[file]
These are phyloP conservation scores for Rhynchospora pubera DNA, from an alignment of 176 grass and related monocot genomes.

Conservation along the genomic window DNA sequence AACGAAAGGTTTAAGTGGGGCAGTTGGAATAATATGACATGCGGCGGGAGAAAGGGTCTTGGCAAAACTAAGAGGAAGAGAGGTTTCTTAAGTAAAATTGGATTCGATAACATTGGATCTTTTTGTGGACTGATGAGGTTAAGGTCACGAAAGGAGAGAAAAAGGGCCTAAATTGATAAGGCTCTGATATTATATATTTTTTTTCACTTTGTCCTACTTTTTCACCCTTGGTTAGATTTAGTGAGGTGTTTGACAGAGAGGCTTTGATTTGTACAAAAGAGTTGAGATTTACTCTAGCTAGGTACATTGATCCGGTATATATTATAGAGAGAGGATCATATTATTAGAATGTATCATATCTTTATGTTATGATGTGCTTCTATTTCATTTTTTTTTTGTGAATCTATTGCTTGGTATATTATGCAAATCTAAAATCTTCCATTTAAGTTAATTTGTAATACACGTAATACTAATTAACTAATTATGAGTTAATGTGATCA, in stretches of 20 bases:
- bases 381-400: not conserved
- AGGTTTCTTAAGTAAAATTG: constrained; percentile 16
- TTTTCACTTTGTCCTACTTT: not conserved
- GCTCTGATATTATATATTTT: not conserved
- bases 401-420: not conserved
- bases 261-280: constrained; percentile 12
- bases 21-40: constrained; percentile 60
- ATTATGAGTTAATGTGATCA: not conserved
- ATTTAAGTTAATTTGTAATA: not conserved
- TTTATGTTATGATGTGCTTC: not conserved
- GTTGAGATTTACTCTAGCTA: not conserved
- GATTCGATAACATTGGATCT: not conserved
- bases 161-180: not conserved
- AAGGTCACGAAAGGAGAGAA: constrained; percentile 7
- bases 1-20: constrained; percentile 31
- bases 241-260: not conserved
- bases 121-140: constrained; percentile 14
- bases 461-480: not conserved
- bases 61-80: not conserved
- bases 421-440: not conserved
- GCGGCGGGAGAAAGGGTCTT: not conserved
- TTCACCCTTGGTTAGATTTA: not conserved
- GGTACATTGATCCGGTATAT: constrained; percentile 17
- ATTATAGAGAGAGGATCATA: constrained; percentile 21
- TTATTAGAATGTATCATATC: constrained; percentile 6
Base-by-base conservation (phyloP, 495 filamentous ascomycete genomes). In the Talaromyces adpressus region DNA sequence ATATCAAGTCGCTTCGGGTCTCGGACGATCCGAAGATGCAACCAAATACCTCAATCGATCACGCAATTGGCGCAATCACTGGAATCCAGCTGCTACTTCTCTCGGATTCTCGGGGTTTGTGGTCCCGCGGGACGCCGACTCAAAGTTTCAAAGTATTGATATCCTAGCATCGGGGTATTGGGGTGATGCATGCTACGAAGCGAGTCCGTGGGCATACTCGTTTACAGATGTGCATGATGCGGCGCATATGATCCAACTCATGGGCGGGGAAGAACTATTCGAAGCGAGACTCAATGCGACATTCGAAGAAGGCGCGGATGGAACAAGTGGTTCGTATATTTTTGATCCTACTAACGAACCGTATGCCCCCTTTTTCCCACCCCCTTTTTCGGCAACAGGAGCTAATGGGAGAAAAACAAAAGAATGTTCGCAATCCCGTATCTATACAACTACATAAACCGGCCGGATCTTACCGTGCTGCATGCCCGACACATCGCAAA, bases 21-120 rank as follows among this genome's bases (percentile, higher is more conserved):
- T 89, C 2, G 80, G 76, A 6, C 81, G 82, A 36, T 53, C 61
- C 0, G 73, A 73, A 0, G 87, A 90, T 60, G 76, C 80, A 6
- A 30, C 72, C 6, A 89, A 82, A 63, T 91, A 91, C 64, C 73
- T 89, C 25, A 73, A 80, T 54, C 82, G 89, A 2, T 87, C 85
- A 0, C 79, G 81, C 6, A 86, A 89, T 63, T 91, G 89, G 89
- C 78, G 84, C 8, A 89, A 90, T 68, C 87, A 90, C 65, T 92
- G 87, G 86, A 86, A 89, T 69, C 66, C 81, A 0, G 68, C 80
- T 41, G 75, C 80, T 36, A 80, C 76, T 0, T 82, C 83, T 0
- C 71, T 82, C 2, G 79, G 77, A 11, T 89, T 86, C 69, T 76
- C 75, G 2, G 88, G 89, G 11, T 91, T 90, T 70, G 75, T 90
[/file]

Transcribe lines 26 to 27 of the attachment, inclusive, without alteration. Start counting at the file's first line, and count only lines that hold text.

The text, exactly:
- ATTATAGAGAGAGGATCATA: constrained; percentile 21
- TTATTAGAATGTATCATATC: constrained; percentile 6